In fact, the C.I.E. coordinates of light transmitted by a colored glass sheet will depend not only on the composition of the glass but also on its thickness. In the present description, and in the claims, all the values of the excitation purity P, of the dominant wavelength λD of the transmitted light and of the light transmission factor of the glass (TLC5) are calculated from the specific internal spectral transmissions (TSIλ) of a glass sheet 5 mm in thickness. The specific internal spectral transmission of a glass sheet is governed solely by the absorption of the glass and can be expressed by the Beer-Lambert law:
where Aλ is the absorption coefficient (in cm−1) of the glass at the wavelength in question and E is the thickness (in cm) of the glass. To a first to a first approximation, TSIλ may also be represented by the formula:
where I1 is the intensity of the visible light incident on a first face of the glass sheet, R1 is the intensity of the visible light reflected by this face, I3 is the intensity of the visible light transmitted from the second face of the glass sheet and R2 is the intensity of the visible light reflected by this second face toward the interior of the sheet.
In the description which follows and in the claims, the following are also used:
the total light transmission for illuminant A (TLA) measured for a thickness of 4 mm (TLA4). This total transmission is the result of the integration between the 380 and 780 nm wavelengths of the expression: ΣTλ.Eλ.Sλ/ΣEλ.Sλin which Tλ is the transmission at the wavelength λ, Eλ is the spectral distribution of illuminant A and Sλ is the sensitivity of the normal human eye as a function of the wavelength λ;
the total energy transmission (TE) measured for a thickness of 4 mm (TE4) . This total transmission is the result of the integration between the 300 and 2150 nm wavelengths of the expression ΣTλ.Eλ/ΣEλ in which Eλ is the spectral energy distribution of the sun at 30° above the horizon;
the selectivity (SE) measured as the ratio of the total light transmission for illuminant A to the total energy transmission (TLA/TE);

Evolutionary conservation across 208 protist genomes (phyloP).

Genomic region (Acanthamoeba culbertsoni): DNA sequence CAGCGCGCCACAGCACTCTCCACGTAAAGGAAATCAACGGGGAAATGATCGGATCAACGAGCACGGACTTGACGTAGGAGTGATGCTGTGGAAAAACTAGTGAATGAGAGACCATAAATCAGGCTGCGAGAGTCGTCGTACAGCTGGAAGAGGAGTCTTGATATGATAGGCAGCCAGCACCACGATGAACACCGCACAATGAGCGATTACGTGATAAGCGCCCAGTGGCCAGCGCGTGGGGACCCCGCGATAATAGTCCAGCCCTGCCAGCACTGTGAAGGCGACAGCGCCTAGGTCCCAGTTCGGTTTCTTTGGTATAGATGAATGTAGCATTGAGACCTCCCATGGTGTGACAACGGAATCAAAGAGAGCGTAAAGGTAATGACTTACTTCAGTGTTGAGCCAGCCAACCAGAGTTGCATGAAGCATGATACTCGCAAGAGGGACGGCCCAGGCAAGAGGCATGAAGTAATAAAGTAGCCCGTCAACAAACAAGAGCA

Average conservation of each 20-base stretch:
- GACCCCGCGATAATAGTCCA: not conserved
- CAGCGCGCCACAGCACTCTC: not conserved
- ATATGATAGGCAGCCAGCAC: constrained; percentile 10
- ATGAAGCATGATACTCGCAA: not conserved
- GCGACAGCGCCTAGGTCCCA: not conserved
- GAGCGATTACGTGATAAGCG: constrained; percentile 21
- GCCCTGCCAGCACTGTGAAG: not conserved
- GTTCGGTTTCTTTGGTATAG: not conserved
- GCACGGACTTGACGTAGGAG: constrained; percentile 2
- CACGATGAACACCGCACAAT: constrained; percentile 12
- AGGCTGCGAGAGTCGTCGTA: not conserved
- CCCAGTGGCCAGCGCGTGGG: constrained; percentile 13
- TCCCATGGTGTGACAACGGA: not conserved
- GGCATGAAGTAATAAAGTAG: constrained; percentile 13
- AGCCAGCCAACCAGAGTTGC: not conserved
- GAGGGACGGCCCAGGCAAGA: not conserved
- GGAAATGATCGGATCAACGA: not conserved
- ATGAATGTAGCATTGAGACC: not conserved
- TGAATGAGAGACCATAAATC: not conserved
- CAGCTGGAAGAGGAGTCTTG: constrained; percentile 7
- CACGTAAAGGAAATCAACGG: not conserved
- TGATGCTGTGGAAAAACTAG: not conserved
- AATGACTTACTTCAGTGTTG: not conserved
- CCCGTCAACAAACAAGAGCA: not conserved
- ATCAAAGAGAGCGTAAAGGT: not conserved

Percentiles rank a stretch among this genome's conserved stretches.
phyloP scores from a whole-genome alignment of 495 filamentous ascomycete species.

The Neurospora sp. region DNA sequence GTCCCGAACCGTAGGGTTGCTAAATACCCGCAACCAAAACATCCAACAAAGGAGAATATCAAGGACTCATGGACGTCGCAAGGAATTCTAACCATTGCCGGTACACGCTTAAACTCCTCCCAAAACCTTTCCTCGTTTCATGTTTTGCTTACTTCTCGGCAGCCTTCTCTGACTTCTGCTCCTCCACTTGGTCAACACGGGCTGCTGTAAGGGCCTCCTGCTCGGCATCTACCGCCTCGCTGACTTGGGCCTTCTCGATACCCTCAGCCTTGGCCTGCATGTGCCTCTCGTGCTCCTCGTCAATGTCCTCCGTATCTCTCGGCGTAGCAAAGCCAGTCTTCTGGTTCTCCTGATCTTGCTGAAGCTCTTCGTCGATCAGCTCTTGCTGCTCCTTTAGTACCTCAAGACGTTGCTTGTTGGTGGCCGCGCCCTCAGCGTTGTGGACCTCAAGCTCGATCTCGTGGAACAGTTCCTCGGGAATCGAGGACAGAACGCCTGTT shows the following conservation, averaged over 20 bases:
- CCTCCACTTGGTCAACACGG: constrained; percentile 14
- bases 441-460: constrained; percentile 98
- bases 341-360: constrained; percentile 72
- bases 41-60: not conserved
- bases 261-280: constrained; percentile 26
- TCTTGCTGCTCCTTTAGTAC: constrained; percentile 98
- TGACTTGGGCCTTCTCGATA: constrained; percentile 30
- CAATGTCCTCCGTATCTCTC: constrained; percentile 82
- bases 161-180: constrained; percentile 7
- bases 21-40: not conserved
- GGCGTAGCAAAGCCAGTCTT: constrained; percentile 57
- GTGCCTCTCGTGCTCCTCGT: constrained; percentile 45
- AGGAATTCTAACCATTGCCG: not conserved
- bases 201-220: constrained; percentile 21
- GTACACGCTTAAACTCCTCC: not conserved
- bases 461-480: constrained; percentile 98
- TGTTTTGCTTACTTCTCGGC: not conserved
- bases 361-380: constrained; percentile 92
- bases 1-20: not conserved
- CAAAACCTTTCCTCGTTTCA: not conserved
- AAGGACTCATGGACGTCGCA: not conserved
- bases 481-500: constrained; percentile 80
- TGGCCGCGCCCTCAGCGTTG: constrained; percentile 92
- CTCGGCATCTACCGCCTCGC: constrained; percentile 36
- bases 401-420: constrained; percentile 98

the total transmission in the ultraviolet, measured for a thickness of 4 mm (TUV4). This total transmission is the result of the integration between 280 and 380 nm of the expression: ΣTλ.Uλ/ΣUλ, in which Uλ is the spectral distribution of the ultraviolet radiation that has passed through the atmosphere, defined in the DIN 67507 standard.
The present invention relates in particular to green glasses. Green glasses are generally chosen for their protective properties with respect to solar radiation and their use in buildings is known. Green glasses are used in architecture and for partially glazing certain vehicles or railroad compartments.
The present invention relates to a highly selective green glass which is especially appropriate for use in the form of car windows and in particular as front and rear side windows and as rear window. This is because it is important in the automobile field for the windows of vehicles to provide sufficient light transmission while having an energy transmission as low as possible so as to prevent any overheating of the passenger space in sunny weather.
Glasses with a high selectivity generally demand a high absorption of infrared radiation, which makes them difficult to manufacture in conventional glass furnaces.
The invention provides a green-colored soda-lime glass composed of principal glass-forming constituents and coloring agents, characterized in that it contains no more than 0.27% by weight of FeO and has, under illuminant A and for a glass thickness of 4 mm, a light transmission (TLA4) of between 40 and 70%, a selectivity (SE4) of greater than or equal to 1.50 and an ultraviolet radiation transmission (TUV4) of less than 20%.
The combination of these optical properties is particularly advantageous in that it offers, while ensuring a good light transmission through the glass, a high selectivity value and a low transmission value in the ultraviolet. This makes it possible both to avoid internal heating of the volumes bounded by windows according to the invention and the esthetically unattractive discoloration of objects placed inside these volumes, due to the effect of the ultraviolet solar radiation.
Preferably, the glass according to the invention has a selectivity (SE4) of greater than or equal to 1.55, even more preferably greater than 1.6. Such selectivity values make it possible to optimize the effectiveness of the thermal filtering of a window for a given light transmission and consequently to improve the comfort within glazed spaces by limiting the extent to which they become overheated when exposed to strong sunlight.
It is remarkable that this result is obtained when the glass has a low upper limit of the FeO content by weight. This value of the FeO content means that the glass can be produced by means of a conventional furnace, which may be of large capacity. The use of such a furnace is economic compared with that of small electric furnaces which normally have to be used for the manufacture of highly selective glasses. Indeed in such cases the high FeO contents make it difficult to melt, sometimes requiring the use of small-capacity electric furnaces.